Issues of race and economics entered into the results, as minority and poorer students overwhelmingly indicated that increased requirements hindered their chances of graduating, while more affluent and nonminority students felt the exact opposite.

While many will discount the results of my survey, upon closer inspection, I hope they will agree that it might be beneficial to gauge student attitudes more scientifically, and to determine the reasons students feel as they do.

Public education has evolved: from a unifying force, during its early inception; to the dual systems that allowed discrimination against the poor and people of color; to a system today that offers exceptional opportunities to all. The next stage of this evolution will be determined by whether educators and others begin to listen more closely to those the system now serves.

Stephone P. Youmans
Charlotte, N.C.

Career Academies Continue to Evolve

To the Editor:

MDRC’s report showing the effects of career academies on young males’ earning potential reflects the positive work being done by academy teachers and leaders across the country (“Career Programs Offer Pay Boost, Study Says,” March 17, 2004). This study not only demonstrates the value of well-run career academies, but also shows the importance of a longitudinal study such as that of MDRC, which has been informing the development and implementation of career-academy models for much of the past decade.

Career-academy practice has evolved over the last few years, thanks in no small part to MDRC’s findings and recommendations. At the National Academy Foundation, we have been enhancing our national and regional professional-development efforts to improve curriculum, instruction, academy organization, and the all-important school-community partnerships. We have also provided ongoing attention to ensuring that academy course offerings are integrated with core academic skills. This positions the academy theme to take advantage of the contextual value it has always provided—as a “hook” to interest marginal students in school, so that they can then be more motivated to learn their academic subjects.

To bring about more effective “quality assurance” of academies nationwide, the National Academy Foundation, the Career Academy Support Network, the National Career Academy Coalition, and other organizations have developed national standards of practice, which will be released in the near future. The objective of these standards is to outline a basic set of principles common to career academies and to encourage fidelity to these tenets.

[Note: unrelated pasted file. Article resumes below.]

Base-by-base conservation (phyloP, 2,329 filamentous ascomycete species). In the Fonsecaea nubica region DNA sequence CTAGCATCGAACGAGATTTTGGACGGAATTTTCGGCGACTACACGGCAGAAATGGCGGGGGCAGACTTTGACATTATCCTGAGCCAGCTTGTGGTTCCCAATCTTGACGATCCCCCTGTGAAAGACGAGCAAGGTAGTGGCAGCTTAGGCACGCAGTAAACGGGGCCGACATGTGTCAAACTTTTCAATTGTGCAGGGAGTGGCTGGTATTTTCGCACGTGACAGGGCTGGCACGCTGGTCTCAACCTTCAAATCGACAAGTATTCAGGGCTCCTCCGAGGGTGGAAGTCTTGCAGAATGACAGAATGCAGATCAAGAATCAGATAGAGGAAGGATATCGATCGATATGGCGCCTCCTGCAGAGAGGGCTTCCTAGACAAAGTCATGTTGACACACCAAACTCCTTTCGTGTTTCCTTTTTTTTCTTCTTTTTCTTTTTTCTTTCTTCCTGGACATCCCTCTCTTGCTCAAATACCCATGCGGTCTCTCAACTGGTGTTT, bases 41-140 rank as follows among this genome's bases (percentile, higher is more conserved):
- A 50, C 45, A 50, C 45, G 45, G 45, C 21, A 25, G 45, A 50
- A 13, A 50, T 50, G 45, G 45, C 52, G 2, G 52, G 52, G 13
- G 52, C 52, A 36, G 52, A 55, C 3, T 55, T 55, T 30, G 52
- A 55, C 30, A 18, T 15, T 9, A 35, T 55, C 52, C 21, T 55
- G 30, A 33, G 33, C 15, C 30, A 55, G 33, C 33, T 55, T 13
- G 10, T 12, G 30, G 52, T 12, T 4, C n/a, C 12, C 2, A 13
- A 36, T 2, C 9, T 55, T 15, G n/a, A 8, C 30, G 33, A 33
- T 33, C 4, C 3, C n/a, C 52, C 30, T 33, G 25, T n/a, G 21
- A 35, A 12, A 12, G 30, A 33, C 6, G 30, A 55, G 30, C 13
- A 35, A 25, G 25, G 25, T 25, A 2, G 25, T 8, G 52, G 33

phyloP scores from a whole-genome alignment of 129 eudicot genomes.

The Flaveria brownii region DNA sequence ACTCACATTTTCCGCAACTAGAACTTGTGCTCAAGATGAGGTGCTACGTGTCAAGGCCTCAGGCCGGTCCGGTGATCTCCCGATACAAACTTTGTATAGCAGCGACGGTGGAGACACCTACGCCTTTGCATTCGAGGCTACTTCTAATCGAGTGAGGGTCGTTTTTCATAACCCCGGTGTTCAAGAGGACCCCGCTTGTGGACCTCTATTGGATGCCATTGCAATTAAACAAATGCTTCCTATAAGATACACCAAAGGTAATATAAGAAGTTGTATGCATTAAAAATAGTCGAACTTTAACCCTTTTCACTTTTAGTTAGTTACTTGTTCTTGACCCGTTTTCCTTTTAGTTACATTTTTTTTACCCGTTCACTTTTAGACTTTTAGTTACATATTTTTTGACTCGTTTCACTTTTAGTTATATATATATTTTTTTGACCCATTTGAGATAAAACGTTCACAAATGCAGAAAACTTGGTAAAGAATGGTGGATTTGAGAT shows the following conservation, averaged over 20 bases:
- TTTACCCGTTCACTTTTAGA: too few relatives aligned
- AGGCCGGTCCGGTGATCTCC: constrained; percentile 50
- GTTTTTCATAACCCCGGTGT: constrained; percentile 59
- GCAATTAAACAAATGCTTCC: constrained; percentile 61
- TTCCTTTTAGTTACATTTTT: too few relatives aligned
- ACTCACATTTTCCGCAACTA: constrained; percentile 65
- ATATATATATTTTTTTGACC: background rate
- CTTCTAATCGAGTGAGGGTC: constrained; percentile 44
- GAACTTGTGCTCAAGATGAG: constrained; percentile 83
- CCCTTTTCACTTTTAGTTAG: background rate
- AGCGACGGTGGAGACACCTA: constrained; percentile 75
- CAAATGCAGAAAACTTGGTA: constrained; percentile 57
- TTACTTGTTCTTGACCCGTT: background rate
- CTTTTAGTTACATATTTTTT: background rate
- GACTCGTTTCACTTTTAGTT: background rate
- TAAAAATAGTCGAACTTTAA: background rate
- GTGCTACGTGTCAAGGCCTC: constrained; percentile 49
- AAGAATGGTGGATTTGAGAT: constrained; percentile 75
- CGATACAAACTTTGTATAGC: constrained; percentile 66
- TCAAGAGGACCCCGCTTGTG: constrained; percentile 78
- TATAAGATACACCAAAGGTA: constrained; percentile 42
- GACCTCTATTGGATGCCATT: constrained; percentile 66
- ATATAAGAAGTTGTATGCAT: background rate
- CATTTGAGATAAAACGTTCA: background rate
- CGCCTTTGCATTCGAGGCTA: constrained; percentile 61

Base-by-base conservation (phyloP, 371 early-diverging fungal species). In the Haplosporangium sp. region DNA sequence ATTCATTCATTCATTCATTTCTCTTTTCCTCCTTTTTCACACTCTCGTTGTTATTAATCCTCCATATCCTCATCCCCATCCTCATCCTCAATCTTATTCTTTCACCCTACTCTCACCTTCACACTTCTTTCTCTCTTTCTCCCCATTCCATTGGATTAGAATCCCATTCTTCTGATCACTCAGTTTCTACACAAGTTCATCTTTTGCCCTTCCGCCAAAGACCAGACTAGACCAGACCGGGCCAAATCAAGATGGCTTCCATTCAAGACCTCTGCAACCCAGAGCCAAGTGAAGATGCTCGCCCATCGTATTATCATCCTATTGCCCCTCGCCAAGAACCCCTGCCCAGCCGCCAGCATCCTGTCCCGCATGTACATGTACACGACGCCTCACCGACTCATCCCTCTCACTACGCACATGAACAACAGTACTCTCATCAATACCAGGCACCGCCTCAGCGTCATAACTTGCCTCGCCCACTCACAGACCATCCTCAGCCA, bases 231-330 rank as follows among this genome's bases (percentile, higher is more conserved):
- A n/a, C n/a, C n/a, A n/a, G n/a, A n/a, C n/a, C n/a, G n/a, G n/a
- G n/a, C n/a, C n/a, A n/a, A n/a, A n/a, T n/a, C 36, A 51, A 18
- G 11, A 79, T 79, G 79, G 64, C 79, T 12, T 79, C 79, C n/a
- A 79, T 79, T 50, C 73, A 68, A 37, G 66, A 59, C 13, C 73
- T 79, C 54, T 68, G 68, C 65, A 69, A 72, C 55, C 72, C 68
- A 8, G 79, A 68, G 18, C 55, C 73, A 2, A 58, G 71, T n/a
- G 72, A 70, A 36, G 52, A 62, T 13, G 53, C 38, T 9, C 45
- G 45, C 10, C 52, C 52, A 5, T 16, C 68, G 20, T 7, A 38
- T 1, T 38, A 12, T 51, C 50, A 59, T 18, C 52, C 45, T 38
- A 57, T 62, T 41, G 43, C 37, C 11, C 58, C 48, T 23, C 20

While it is hoped that the MDRC research will continue, we look forward to having a new study evaluate the extent to which, as we believe, well-implemented academies based on national standards of practice are correlated with more positive outcomes for young people, as well as the impact of enhancements to the earlier career-academy models studied by MDRC.

John J. Ferrandino
National Academy Foundation
New York, N.Y.

Assessment Fallacies

To the Editor:

One thing missing from Stephanie L. Bravmann’s fine Commentary on assessment (“Assessment’s ‘Fab Four’,” March 17, 2004)is the fact that, for both the No Child Left Behind Act and many local standards, the main level for determining success or failure is the individual school building. That fact alone virtually precludes any chance that truly fair, comparable assessment results can be obtained within and without school districts in many parts of the country.

Chicago provides a classic example, but hardly the only one, of why school-to-school comparisons are not viable. Chicago’s schools are well known to be segregated on the basis of racial and ethnic groups, by socioeconomics, and by student performance. As far as the No Child Left Behind Act’s goals and standards are concerned, the last item is the most important.

Segregation by student performance began with reform concepts that championed the creation of specialty schools called by a variety of names, such as “magnet schools,” “gifted centers,” “college preps,” and the like. In Chicago, many of the original ideas for these schools, especially the magnet schools, came about as a means of desegregation, in keeping with a consent decree with the federal government. Virtually all of these specialty schools were permitted to institute restrictive entry requirements; ironically, not very often on the basis of race, but almost always on the basis of high standardized-test scores.

The results of these policies, many in place for more than a decade, are predictable: Today at least 75 percent of Chicago public school students scoring in the upper 20 percent on standardized tests are attending approximately 5 percent of the district’s schools (not coincidently, the Chicago schools overall are as racially segregated as ever).